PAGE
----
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abstract = "Background: Hyperandrogenism (HA) has been linked with several components of metabolic syndrome (MetS). Few studies in Asian women have evaluated the important risk factors for and prevalence of MetS according to PCOS subtype. In this study, we investigated differences in metabolic parameters and the prevalence of MetS in two major phenotypic subgroups of PCOS in Korea. Furthermore, we investigated the relationship between HA-associated parameters and MetS. Materials and Methods: This cross-sectional observational study was conducted from May 2010 to December 2011 in Korea. A total of 837 females with PCOS, aged 15-40, were recruited from Departments of Obstetrics and Gynecology at 13 hospitals. Of those, 700 subjects with either polycystic ovaries (PCO)+HA+oligomenorrhea/amenorrhea (O) or PCO+O were eligible for this study. MetS was diagnosed according to the modified National Cholesterol Education Program (NCEP) Adult Treatment Panel (ATP) III guidelines and the International Diabetes Federation (IDF) criteria. Results: MetS was more prevalent in the PCO+HA+O group (19.7{\%}) than in the PCO+O (11.9{\%}) group. There were statistically significant trends for an increased risk of MetS in the PCO+HA+O group compared to the PCO+O group. After adjustment for age, the odds ratio of MetS was 2.192 in non-obese subjects with PCO+HA+O compared to those with PCO+ O, whereas the risk of MetS was not different in obese patients. Multivariate logistic regression analysis showed that high free androgen index and low sex hormone-binding globulin were significantly associated with MetS in non-obese women with PCOS, with odds ratios of 4.234 (95{\%} CI, 1.893-9.474) and 4.612 (95{\%} CI, 1.978-10.750), respectively. However, no associations were detected between MetS and SHBG and FAI in obese PCOS subjects. Conclusions: Our results indicate that HA and its associated parameters (FAI and SHBG) are significantly associated with MetS in non-obese PCOS subjects, whereas this association was not observed in obese subjects. Copyright:",
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AU - Kim, Jin Ju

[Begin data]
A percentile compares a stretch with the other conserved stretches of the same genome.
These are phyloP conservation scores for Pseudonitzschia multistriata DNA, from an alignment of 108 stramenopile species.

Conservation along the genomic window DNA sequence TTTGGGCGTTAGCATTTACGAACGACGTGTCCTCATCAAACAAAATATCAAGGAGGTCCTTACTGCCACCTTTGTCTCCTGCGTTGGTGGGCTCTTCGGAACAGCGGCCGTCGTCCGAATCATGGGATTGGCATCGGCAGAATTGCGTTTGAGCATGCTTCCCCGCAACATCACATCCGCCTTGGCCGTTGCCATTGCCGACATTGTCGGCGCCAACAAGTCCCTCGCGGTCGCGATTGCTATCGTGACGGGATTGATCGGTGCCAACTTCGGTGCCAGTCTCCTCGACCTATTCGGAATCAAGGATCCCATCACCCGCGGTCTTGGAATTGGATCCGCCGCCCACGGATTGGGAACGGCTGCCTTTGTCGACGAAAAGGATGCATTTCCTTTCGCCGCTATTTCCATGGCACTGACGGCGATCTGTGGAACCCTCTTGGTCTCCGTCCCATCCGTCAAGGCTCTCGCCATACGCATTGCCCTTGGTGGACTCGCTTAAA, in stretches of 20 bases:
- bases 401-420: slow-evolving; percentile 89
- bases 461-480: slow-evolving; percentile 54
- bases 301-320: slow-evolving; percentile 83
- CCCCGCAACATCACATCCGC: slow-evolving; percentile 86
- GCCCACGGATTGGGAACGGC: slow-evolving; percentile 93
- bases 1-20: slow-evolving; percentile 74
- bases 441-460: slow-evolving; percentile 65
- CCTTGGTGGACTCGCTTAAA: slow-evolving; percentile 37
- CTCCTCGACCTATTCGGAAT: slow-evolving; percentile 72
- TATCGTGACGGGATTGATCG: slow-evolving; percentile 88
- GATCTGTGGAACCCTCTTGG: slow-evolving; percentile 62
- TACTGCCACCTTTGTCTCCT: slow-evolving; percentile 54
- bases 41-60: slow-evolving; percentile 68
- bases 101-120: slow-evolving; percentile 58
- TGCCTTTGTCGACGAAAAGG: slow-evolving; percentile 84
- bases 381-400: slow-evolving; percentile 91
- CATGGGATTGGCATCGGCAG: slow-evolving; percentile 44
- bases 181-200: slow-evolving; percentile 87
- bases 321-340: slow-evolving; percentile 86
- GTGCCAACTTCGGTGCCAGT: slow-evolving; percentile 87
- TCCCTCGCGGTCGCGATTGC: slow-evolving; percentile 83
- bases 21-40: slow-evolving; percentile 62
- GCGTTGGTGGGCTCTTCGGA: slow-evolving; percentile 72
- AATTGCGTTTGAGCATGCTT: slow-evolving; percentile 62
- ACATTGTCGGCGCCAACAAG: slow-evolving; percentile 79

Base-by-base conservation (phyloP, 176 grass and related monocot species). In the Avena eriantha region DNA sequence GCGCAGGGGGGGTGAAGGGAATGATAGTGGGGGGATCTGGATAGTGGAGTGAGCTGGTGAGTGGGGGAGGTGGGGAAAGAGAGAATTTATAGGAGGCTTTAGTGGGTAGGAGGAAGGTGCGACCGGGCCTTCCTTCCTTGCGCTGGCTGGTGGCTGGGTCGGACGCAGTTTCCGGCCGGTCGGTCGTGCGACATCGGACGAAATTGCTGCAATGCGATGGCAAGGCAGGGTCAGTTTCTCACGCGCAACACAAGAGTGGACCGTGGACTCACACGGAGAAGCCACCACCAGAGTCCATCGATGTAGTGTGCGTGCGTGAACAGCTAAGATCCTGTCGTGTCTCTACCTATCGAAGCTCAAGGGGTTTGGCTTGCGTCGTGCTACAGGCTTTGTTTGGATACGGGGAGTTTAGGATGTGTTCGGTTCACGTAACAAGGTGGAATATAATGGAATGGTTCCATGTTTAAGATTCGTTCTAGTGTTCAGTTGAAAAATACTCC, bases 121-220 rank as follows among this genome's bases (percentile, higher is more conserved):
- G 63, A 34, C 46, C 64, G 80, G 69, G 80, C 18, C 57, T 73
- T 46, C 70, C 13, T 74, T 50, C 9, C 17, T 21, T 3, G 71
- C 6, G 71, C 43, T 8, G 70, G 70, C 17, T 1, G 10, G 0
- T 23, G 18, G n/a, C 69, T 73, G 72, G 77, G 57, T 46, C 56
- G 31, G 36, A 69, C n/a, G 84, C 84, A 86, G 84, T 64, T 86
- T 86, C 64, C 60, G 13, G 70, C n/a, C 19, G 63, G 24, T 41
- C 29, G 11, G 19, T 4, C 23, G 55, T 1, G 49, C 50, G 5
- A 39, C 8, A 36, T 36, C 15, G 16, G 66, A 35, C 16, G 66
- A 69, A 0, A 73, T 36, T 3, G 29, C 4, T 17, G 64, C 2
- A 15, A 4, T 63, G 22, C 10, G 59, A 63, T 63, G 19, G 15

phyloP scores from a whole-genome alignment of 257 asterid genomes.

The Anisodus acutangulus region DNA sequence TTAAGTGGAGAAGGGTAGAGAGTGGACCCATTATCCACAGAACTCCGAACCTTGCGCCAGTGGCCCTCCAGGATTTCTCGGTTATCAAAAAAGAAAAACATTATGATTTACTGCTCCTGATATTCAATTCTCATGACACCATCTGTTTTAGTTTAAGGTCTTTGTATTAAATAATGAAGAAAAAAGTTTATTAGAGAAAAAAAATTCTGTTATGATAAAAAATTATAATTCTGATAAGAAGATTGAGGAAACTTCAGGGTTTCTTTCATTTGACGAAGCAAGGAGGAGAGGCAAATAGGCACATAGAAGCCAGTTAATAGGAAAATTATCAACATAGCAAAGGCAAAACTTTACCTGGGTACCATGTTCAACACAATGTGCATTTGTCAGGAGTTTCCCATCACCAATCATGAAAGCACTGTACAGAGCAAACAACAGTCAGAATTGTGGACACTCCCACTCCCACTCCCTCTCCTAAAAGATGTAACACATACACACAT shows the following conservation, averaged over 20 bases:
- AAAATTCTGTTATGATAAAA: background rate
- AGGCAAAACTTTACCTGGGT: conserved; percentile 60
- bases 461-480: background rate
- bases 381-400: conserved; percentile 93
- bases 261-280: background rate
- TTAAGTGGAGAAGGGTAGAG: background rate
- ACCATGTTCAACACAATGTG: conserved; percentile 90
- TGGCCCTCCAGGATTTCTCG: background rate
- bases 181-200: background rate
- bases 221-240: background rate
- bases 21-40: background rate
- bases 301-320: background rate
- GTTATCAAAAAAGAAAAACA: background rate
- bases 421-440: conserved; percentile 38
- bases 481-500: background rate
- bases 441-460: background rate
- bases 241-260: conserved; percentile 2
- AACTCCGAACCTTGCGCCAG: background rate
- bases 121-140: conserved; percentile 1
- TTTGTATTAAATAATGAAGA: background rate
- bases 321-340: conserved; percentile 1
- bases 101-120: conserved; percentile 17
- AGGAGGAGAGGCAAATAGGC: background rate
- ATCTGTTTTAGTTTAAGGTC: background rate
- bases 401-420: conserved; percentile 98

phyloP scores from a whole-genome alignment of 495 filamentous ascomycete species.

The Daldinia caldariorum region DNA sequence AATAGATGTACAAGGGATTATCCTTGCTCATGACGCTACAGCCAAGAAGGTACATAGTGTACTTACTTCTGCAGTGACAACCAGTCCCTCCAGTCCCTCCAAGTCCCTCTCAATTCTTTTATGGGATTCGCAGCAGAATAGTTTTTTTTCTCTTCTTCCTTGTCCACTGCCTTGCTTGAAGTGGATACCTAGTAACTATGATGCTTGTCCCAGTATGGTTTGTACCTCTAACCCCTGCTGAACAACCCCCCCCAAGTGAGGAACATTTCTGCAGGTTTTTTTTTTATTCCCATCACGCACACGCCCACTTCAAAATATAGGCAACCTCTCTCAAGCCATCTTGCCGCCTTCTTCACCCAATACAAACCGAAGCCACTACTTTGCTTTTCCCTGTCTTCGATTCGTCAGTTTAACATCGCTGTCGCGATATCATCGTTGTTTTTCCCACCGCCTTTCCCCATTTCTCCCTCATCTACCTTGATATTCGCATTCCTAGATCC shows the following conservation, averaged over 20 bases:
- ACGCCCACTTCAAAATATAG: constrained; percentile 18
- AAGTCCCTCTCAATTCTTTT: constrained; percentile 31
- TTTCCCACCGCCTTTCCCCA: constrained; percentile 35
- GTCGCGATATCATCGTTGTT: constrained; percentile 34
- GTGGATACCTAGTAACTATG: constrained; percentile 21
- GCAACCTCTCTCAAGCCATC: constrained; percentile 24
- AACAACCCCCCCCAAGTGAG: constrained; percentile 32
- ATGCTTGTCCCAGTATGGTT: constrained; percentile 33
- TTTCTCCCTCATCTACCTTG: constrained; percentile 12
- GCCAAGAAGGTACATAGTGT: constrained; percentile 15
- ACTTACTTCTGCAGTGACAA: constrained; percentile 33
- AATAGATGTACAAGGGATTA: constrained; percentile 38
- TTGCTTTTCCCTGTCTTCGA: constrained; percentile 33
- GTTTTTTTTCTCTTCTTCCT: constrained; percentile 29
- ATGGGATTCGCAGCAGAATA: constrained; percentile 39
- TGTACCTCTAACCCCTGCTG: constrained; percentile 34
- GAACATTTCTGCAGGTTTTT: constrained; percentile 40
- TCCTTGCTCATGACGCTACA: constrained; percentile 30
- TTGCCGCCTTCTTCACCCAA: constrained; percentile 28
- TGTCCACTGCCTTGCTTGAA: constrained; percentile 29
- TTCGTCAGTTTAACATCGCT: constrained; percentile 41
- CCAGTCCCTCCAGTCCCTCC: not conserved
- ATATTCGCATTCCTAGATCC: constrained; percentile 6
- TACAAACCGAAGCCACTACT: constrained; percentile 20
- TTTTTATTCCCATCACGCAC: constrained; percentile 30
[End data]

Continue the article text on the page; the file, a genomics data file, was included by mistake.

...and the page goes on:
AU - Hwang, Kyu Ri

AU - Chae, Soo Jin

AU - Park, Chan Woo

AU - Choi, Doo Seok

AU - Kang, Byung Moon

AU - Lee, Byung Seok

AU - Kim, Tak

AU - Park, Hyun Young

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N2 - Background: Hyperandrogenism (HA) has been linked with several components of metabolic syndrome (MetS). Few studies in Asian women have evaluated the important risk factors for and prevalence of MetS according to PCOS subtype. In this study, we investigated differences in metabolic parameters and the prevalence of MetS in two major phenotypic subgroups of PCOS in Korea. Furthermore, we investigated the relationship between HA-associated parameters and MetS. Materials and Methods: This cross-sectional observational study was conducted from May 2010 to December 2011 in Korea. A total of 837 females with PCOS, aged 15-40, were recruited from Departments of Obstetrics and Gynecology at 13 hospitals. Of those, 700 subjects with either polycystic ovaries (PCO)+HA+oligomenorrhea/amenorrhea (O) or PCO+O were eligible for this study. MetS was diagnosed according to the modified National Cholesterol Education Program (NCEP) Adult Treatment Panel (ATP) III guidelines and the International Diabetes Federation (IDF) criteria. Results: MetS was more prevalent in the PCO+HA+O group (19.7%) than in the PCO+O (11.9%) group. There were statistically significant trends for an increased risk of MetS in the PCO+HA+O group compared to the PCO+O group. After adjustment for age, the odds ratio of MetS was 2.192 in non-obese subjects with PCO+HA+O compared to those with PCO+ O, whereas the risk of MetS was not different in obese patients. Multivariate logistic regression analysis showed that high free androgen index and low sex hormone-binding globulin were significantly associated with MetS in non-obese women with PCOS, with odds ratios of 4.234 (95% CI, 1.893-9.474) and 4.612 (95% CI, 1.978-10.750), respectively. However, no associations were detected between MetS and SHBG and FAI in obese PCOS subjects. Conclusions: Our results indicate that HA and its associated parameters (FAI and SHBG) are significantly associated with MetS in non-obese PCOS subjects, whereas this association was not observed in obese subjects. Copyright: